Have you ever dreaded going to a client meeting, knowing it was going to be really tough? It happens to all of us, and I have had my share of them. Some caused by my own actions, latterly in senior roles to take one for the team. I have learned some tactics over the years, which can not only make the experience less stressful, they can significantly improve the outcome.
Not long ago I was asked by a client to accompany her to a particularly worrying meeting. She wasn’t experienced in commercial negotiations and the prospect of facing her customer was causing her a lot of stress. Her service was at the leading edge of technology and admittedly the customer solution had been fraught with problems. She had gone well beyond her obligations to keep the customer happy but it had not been an easy ride. Email exchanges had been very terse.
In this situation, I would follow a very simple process which I have found immensely useful. In fact we did exactly this.
- Do your homework. If you haven’t done so already, draft a diary in note form of everything that happened. Include dates and details of calls, agreements, who was involved, what was done (and costs of work done but not invoiced). This is very helpful to brief everyone from your team attending the meeting and to quickly refer to in the meeting if you need facts to hand. Even this act of preparation is a big confidence-builder.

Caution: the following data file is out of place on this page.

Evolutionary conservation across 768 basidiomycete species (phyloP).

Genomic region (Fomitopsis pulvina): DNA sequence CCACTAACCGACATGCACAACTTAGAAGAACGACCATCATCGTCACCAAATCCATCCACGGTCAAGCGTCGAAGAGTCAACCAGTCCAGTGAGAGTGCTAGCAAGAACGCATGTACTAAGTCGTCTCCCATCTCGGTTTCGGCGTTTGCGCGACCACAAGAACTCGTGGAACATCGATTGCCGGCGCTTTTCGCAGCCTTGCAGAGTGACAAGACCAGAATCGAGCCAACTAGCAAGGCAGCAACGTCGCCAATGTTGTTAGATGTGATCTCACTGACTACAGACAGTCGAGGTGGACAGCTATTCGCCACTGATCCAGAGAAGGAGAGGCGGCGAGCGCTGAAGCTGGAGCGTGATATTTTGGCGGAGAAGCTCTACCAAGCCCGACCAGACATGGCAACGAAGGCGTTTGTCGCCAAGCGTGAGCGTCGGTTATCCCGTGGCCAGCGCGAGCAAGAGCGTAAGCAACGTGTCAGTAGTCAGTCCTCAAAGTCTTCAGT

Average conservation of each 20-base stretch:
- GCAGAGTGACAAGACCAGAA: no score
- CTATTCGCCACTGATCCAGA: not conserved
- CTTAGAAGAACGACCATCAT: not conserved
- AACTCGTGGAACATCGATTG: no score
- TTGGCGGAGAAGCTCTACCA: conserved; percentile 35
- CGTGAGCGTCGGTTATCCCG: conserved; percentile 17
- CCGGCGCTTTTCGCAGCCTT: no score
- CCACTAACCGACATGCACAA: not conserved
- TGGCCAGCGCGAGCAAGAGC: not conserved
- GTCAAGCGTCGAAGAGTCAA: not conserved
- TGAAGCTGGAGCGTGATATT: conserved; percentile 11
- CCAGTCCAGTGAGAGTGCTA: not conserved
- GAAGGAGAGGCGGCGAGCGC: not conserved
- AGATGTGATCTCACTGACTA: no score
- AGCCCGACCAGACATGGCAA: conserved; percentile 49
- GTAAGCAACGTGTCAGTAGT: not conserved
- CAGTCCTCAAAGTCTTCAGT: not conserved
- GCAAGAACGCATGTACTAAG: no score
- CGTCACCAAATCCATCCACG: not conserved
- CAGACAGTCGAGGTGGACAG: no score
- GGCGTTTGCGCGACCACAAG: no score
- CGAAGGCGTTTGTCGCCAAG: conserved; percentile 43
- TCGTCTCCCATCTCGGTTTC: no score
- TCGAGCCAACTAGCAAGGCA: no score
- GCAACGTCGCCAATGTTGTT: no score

- People. Find out who is attending from the customer’s team. Do you know them? What is their history with the account etc.
- Agenda. If possible, find out their agenda or objectives for the meeting. This is sometimes more difficult because the real agenda may be hidden and they want the supplier in front of them for their own satisfaction.
- Assumptions (not). Above all, don’t make any assumptions on your part. My client was convinced that her customer was so dissatisfied she could be facing major repercussions. Customers will often be very aggressive by email and this can make the situation look very bleak. Try and take a rational view of what they are likely to want as the outcome.
- Scenario planning. Think of the alternative outcome scenarios. What would be the implications of each scenario for both supplier and customer. Decide where your red lines are, and what you can afford to concede if the going gets tough. Also plan what could be asked for in exchange. Consider the customer’s position too. Do they really want that worst-case outcome? Probably not, they will have to justify expense and time wasted internally if the worst happens. Usually they will want some face-saving outcome that makes them look good, so what is actually at stake here is often not money but personal reputation.
- The Meeting. Now we come to the actual meeting. I have always found it best to be as friendly as possible, banish all nerves and communicate as if this wasn’t the meeting we dreaded. This is vital, because humans are social creatures and it is hard to start with a genial conversation then turn nasty. Also, we don’t want to show our concerns because the reality may not be as bad as we think.
- Meeting Objectives. If they don’t immediately start by stating their objectives for the meeting, ask what they are. Never say what you think first! This sets the tone and the agenda for the remainder of the meeting, and it may not be what you expect.